This chart combines results from Stephen Cobb, ESET Cybersecurity Barometer, USA 2018, We Live Security, 2019, and EU Special Eurobarometer 480 Report on Europeans’ attitudes towards Internet security, 2019. 

Although my law journal article—Advancing Accurate and Objective Cybercrime Metrics—is written in the text-heavy format of that publication style, it does contain a wide range of statistics and sources that may be helpful if you want to research the question of how much cybercrime there is, and how the world currently goes about measuring cybercrime.

That article built on a variety of work I did about five years ago under the general heading "Sizing Cybercrime". One of the outputs from that work is watchable on YouTube in the form of a 25 minute talk with that title, recorded in Prague in 2015. There is also a 5,000 word paper to back that up, plus 50 references. Sadly, although I have managed to trim my weight a bit since then, the crushing weight that cybercrime imposes on human endeavors has only increased since then.

Small steps can reduce a big problem

The amount of criminal activity in cyberspace, that which involves computers and other internet-connected devices, may now be greater than the amount of purely physical crime in what I like to call meatspace. Yes, there are still meatspace burglars who break into houses to steal things and may hurt you if you get in the way. But the value of stuff that gets stolen from households by means of digital intrusions is probably a greater. One relatively recent academic study concluded that cybercrime accounts for “half of all property crime, by volume and value” (Ross Anderson et al. Measuring the Changing Cost of Cybercrime, 2019).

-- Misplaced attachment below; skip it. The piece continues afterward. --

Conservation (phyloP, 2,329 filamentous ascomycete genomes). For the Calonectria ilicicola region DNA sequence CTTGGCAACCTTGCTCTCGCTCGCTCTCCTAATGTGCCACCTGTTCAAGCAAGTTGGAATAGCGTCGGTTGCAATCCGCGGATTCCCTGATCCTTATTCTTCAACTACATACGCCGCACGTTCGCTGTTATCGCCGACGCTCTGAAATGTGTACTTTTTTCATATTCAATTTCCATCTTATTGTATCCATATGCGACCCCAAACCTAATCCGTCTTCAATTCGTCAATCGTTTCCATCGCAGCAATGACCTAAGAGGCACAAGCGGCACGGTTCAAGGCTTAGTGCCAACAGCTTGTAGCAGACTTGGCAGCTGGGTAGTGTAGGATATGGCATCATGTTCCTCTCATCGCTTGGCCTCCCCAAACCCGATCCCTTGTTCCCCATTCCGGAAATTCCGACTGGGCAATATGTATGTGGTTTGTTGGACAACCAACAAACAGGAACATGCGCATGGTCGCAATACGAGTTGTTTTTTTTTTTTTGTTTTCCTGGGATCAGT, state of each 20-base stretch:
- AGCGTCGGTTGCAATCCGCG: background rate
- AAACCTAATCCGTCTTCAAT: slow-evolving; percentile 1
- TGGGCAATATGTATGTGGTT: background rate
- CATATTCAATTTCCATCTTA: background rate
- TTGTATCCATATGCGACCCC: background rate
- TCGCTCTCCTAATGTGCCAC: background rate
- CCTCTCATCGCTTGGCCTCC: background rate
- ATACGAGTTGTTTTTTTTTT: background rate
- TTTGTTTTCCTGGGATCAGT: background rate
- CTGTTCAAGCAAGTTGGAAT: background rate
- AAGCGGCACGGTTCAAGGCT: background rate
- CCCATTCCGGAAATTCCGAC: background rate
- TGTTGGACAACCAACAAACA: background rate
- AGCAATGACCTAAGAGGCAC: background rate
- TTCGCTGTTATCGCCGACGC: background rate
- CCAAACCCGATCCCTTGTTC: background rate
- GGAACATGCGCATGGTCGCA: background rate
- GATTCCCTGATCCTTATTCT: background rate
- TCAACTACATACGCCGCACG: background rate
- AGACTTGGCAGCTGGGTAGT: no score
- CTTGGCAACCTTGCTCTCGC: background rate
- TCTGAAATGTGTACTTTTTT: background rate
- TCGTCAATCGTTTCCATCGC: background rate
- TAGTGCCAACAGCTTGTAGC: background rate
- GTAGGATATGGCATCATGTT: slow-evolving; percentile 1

Given all those facts, you might wonder if there is anything at all that you—as an individual —can do to make a difference, to actually reduce the size of the cybercrime problem and improve cybersecurity in the world today. I am happy to report that there is, and some of the specific things that you can do will be covered during the month. 

Some of actions you can take to improve cybersecurity might sound trivial, but there is serious research that shows they work. Consider these meatspace examples: when more people park their cars in locked garages rather than on the street, fewer cars are stolen. Putting stronger locks on your doors makes your home less likely to be invaded than one with weaker locks. 

Of course those security measures imply availability of resources which are unequally distributed in most societies. But in cyberspace, some security measures are free, like choosing a stronger password to lock people out of your online bank account (covered on day 19). For example, look at the relative amount of computer effort, measured in time, that it would take to break each of these passwords:
  • mylittlepony = 3 weeks
  • mylittlepony! = 700 years
  • My1littlepony! = 200 million years
  • I adore my little pony = 42 sextillion years
If that inspires you to get to work on improving your passwords, then this blog post has been worth it (here is where I tested those passwords, and here is a good tool for exploring password strength).